Consequently Will made plenty of enemies at court too. Wolsey's decline was said to be due to Will's letting it be known to Henry that the Cardinal was hoarding gold in his wine cellar. He was jealous of the other Fools, but his acts of kindness to the locals were legion. After Henry's death he looked after the fledgling King Edward VI, went to his funeral and then Queen Mary's coronation. He stayed on at the court of Elizabeth I but both he and fellow fool Jane were past working, and he died in 1560.

Even the usually frugal Elizabeth kept several entertainers and clowns in her Court, making sure they were well dressed. They were more the theatrical types that Shakespeare made prominent in some of his comedies. They even got some good lines.

James I was another matter altogether. From his Scottish court as James VI he brought with him his own court jester, one Archibald Armstrong. Archy had been born somewhere in Roxburghshire and was attached to young James' court at an early age. James was of a more ribald nature than his Tudor cousins were, and this was a shock to the courtiers. The King and his Fool were inseparable. Archy became a naturalized English citizen (this was before England and Scotland united together) in 1612, and the Official Court Jester-in the account books joculator domini regis.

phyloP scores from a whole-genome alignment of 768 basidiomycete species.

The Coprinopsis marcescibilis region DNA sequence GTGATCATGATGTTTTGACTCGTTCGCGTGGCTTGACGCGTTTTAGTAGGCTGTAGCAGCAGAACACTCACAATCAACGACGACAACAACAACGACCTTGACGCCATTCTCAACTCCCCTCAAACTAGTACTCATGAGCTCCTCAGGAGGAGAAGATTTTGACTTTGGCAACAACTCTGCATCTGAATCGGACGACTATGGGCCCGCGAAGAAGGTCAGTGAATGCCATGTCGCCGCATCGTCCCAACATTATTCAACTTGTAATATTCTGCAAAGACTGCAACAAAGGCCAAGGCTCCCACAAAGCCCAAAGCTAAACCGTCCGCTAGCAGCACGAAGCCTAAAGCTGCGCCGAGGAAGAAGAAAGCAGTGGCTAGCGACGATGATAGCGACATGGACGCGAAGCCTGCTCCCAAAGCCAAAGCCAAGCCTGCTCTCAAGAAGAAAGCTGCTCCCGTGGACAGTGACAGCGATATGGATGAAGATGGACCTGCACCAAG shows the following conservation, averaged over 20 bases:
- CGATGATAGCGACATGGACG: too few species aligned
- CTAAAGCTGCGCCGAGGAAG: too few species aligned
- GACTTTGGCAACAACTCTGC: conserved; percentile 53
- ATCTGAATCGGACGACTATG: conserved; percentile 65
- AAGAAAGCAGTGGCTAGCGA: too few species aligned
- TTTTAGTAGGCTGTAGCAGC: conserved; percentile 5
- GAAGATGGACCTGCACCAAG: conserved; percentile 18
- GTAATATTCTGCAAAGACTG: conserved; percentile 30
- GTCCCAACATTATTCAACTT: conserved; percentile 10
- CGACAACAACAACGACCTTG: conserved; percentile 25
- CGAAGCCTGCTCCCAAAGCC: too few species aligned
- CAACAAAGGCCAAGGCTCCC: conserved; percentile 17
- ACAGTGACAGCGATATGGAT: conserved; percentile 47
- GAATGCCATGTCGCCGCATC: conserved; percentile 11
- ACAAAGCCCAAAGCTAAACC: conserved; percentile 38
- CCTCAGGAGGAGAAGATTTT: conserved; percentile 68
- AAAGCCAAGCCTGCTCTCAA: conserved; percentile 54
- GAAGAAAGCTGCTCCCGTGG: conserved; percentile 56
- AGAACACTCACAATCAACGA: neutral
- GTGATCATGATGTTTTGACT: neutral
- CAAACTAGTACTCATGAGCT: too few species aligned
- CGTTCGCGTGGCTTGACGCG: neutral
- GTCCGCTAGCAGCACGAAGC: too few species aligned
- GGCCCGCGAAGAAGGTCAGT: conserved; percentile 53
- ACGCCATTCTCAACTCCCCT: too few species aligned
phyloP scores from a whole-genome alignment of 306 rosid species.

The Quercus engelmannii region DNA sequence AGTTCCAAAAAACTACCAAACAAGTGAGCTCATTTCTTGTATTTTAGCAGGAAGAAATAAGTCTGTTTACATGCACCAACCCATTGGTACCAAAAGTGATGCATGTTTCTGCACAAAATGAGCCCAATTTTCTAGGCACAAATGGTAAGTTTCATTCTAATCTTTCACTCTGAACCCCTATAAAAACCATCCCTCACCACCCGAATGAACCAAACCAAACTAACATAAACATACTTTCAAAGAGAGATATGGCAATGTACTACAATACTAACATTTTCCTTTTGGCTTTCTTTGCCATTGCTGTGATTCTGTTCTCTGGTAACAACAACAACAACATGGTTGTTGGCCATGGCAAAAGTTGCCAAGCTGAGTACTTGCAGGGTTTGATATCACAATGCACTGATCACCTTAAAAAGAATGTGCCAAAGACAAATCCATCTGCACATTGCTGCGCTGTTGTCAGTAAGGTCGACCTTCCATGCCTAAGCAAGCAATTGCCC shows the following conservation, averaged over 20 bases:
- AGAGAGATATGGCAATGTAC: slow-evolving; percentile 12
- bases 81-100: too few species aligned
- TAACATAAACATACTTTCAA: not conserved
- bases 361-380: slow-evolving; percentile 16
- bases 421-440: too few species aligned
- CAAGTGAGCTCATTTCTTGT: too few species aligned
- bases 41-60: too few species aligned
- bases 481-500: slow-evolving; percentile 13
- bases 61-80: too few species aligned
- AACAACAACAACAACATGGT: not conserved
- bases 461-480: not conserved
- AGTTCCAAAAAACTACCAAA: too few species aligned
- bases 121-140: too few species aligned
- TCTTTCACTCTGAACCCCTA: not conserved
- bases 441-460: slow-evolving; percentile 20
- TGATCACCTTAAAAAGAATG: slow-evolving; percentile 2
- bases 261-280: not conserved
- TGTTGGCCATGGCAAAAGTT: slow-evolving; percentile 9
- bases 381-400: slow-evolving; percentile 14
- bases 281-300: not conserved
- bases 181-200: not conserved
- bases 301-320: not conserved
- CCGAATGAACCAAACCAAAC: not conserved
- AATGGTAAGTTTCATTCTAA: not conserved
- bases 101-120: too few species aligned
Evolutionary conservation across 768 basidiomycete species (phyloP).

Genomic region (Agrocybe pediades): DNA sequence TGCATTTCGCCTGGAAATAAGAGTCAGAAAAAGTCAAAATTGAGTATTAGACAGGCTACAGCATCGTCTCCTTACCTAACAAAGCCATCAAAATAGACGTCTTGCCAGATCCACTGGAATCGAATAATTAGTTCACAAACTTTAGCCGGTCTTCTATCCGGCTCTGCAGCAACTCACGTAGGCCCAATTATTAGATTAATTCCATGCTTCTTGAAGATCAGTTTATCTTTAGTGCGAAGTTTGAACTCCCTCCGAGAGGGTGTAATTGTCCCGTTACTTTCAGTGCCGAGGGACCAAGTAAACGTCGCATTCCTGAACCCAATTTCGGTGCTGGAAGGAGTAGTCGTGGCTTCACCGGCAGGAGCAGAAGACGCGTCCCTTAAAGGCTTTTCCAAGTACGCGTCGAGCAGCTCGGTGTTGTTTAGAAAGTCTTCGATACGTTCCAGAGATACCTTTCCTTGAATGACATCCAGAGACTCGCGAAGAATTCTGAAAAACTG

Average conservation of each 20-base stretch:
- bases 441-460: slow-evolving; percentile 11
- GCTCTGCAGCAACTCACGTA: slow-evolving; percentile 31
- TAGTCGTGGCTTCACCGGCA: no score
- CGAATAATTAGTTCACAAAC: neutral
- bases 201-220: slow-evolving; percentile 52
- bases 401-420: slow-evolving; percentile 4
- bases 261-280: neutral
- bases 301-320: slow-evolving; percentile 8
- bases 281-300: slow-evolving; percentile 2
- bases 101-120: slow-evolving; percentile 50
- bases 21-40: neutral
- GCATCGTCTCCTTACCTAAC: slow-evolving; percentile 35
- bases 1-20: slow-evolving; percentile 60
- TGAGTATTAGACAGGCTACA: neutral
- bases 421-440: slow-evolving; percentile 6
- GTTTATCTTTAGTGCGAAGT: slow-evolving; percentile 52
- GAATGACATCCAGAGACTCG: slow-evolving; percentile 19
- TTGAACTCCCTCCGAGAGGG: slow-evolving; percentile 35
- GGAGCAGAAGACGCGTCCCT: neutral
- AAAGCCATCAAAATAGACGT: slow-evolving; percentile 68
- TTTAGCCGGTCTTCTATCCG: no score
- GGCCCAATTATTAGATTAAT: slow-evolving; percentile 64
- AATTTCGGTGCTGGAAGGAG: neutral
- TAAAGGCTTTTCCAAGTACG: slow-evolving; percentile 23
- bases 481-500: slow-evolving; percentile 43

The English court had more than a few misgivings about Archy's affinity for mischief making and getting involved in politics. Archy tried to make trouble between James and his son Henry. He accompanied young Prince Charles to Madrid where he was to woo the Spanish Infanta. Archy was against the match and did his best to insult his master's host King Philip IV's courtiers. While he was making snide dinner remarks about the Spanish Armada's defeat he kept up a correspondence to James, assuring him that he had Philip's ear. He then assured Philip he had James' ear. He decided he was more popular there than Philip's own 'fewles'. By the time the prince became Charles I Archy had been granted 1000 acres of land in Ireland, paid 2 shillings a day, given a Royal Warrant to make tobacco pipes and the freedom of Aberdeen in 1617.

But like Will Somers before him Archy ran afoul of the clergy in his hatred of the Archbishop of Canterbury's policies for the Scottish church. His antagonisms and plotting finally became too much for Charles, and he had Archy's Jester's Coat torn off him and given to one Muckle John. He was banished from court, but Archy had invested his shillings well and retired in style to Cumberland. He had a son in 1642, married in 1646 and died in 1672. After the Restoration Charles II's favorite was a professional buffoon who had shared his French exile. But with the coming of Puritanism and science, and the dissolving belief that Royalty was divinity on earth, the English Court Jester faded away too.